My Lords, the Government fund the Anti-Bullying Alliance to help teachers and schools to tackle bullying, such as through the annual anti-bullying week, last week. Other initiatives to tackle bullying include our widely used anti-bullying guidance, Don’t Suffer in Silence, which we are supplementing with new guidance on prejudice-driven bullying, and the new Education and Inspections Act which imposes new requirements on schools, when framing their behaviour policies, to consult all pupils and parents.
My Lords, I thank my noble friend for that comprehensive reply. I am pleased that he mentioned anti-bullying week when a number of issues were raised about what was being done to and by young people to make them unhappy. What is being done about helping parents understand and tackle bullying in schools? Parents are often the last people to know, which causes much unhappiness for their children.
My Lords, my noble friend raises an important point. It is vital that schools engage fully with parents on all incidents of bullying. My department, the DfES, provides £200,000 a year to fund Parentline Plus, a telephone advice line offering guidance for parents on a range of subjects, including bullying. As well as the advice line itself, that money funds the Be Someone to Tell information campaign and booklet, aimed at parents whose children are bullies or are being bullied. I am told that schools and parents have been made aware of the campaign and associated resources via the PLP website. At first, I thought that that was a new function for the Parliamentary Labour Party, but I discovered that although that would be an important function for it, the initials stand for the Parentline Plus website, www.parentlineplus.org.uk. We urge all parents whose children are bullied to use the website and to take full advantage of the advice and guidance that is offered there.
My Lords, does the Minister accept the recent findings of the Children’s Commissioner for England, Professor Aynsley-Green, that children or young people with disabilities are twice as likely to be bullied as their peers and that those with learning disabilities are bullied even more? If so, what do he and the Government propose to do about them?
My Lords, the noble Lord raises an important point and he will be aware that, under the Disability Discrimination Act, from December all schools must have in place disability equality plans. The tackling of prejudice against disabled children, including bullying, is one of the features that schools will have to cover in those plans.
My Lords, I was delighted to see that Bolton Wanderers and celebrities such as Sara Cox led initiatives last week to highlight the problems of bullying. However, how we can avoid our children getting mixed messages, when many reality TV programmes that are widely watched depend on ritual humiliation and when a video game about bullying is just about to go on sale in our shops?
My Lords, first, I welcome the noble Baroness to her new duties on the Front Bench and I send the best wishes of the House to her predecessor, the noble Baroness, Lady Buscombe, who we congratulate on her appointment as chief executive of the Advertising Association.
The noble Baroness, Lady Morris, raises an important issue. We expect parents, who should be in the front line of tackling these issues, to exercise proper care and discretion over the activities engaged in by their children, including participation in those sorts of games and the high risks that they carry, as set out by the noble Baroness.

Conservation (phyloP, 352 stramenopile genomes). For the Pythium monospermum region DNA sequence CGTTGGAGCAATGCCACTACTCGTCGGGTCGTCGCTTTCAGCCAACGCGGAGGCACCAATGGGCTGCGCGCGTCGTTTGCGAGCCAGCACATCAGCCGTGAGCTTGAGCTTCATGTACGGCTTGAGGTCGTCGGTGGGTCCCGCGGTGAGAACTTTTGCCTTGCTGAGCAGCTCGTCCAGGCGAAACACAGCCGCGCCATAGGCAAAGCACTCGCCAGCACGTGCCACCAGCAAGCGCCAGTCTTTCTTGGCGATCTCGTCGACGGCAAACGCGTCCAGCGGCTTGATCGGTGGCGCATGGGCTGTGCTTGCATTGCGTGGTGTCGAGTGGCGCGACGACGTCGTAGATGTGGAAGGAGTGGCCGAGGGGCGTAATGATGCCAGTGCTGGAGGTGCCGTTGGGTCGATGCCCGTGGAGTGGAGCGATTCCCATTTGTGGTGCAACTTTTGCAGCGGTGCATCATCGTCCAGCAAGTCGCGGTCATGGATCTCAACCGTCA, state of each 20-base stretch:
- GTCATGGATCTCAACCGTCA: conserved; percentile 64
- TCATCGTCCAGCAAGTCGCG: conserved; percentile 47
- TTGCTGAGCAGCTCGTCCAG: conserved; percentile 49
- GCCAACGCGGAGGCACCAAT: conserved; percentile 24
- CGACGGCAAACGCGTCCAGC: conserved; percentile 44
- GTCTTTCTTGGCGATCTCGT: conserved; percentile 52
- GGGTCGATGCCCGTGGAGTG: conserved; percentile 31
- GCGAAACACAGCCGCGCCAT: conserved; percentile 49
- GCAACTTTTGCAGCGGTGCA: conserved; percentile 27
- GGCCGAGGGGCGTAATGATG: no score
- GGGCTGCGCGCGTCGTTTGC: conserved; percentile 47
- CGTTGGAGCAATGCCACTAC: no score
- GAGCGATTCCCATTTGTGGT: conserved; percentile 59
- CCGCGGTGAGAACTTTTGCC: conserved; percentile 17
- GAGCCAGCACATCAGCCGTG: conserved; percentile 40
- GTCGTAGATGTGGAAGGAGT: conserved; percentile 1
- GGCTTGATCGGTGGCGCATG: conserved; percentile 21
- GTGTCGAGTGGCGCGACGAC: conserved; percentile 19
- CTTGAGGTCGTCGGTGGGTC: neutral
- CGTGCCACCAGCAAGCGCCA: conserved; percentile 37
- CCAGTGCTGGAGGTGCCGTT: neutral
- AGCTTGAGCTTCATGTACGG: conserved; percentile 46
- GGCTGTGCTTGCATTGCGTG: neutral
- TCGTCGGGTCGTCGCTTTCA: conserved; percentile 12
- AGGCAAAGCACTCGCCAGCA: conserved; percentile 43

My Lords, the noble Baroness raises an important issue. One of the announcements made last week during anti-bullying week was an important project to examine faith-based and other prejudice-driven bullying in schools, in association with the Beatbullying group. This will cover issues such as Islamophobia and problems faced by pupils with disabilities. I shall certainly let the noble Baroness know when we have the results of that.
My Lords, on Islamophobia, is my noble friend aware that a recent survey by the Mayor of London showed that since the “veil debate” there has been a huge increase in the bullying of Muslim children? What instructions to deal with that, if any, have the Government given to school governing bodies or head teachers?
My Lords, we could not be clearer in the guidance and advice we give to schools on bullying. We have also issued guidance on tackling bullying specifically in relation to race, religion and culture, and next year we will publish guidance responding to homophobia and homophobic bullying. So we take all these areas of bullying very seriously indeed and we make advice available to schools. However, ultimately, schools have a duty to take this issue sufficiently seriously, and we rely on them to engage fully with parents and staff to see that that is so. We believe that the new powers in the Education and Inspections Act—particularly the much stronger powers that schools now have in respect of discipline and behaviour—will make it easier to enforce the policies that they have in place.
My Lords, everyone will be concerned to see that parents are thoroughly involved in the procedures, but do the Government think that the special arrangements in place are appropriate for young carers, whose parents are perhaps not as actively involved? For example, mentoring by older pupils of new pupils at a school might very well help in this respect.
My Lords, mentoring plays an important role in tackling bullying, not least in respect of young carers—a very important group mentioned by the noble Baroness. Last week, we set out plans to extend the successful peer mentoring scheme by adding nearly £500,000 extra to the Childline in Partnership with Schools scheme to expand the training programmes to cover more than 60,000 young people a year. So we are giving additional support in that area.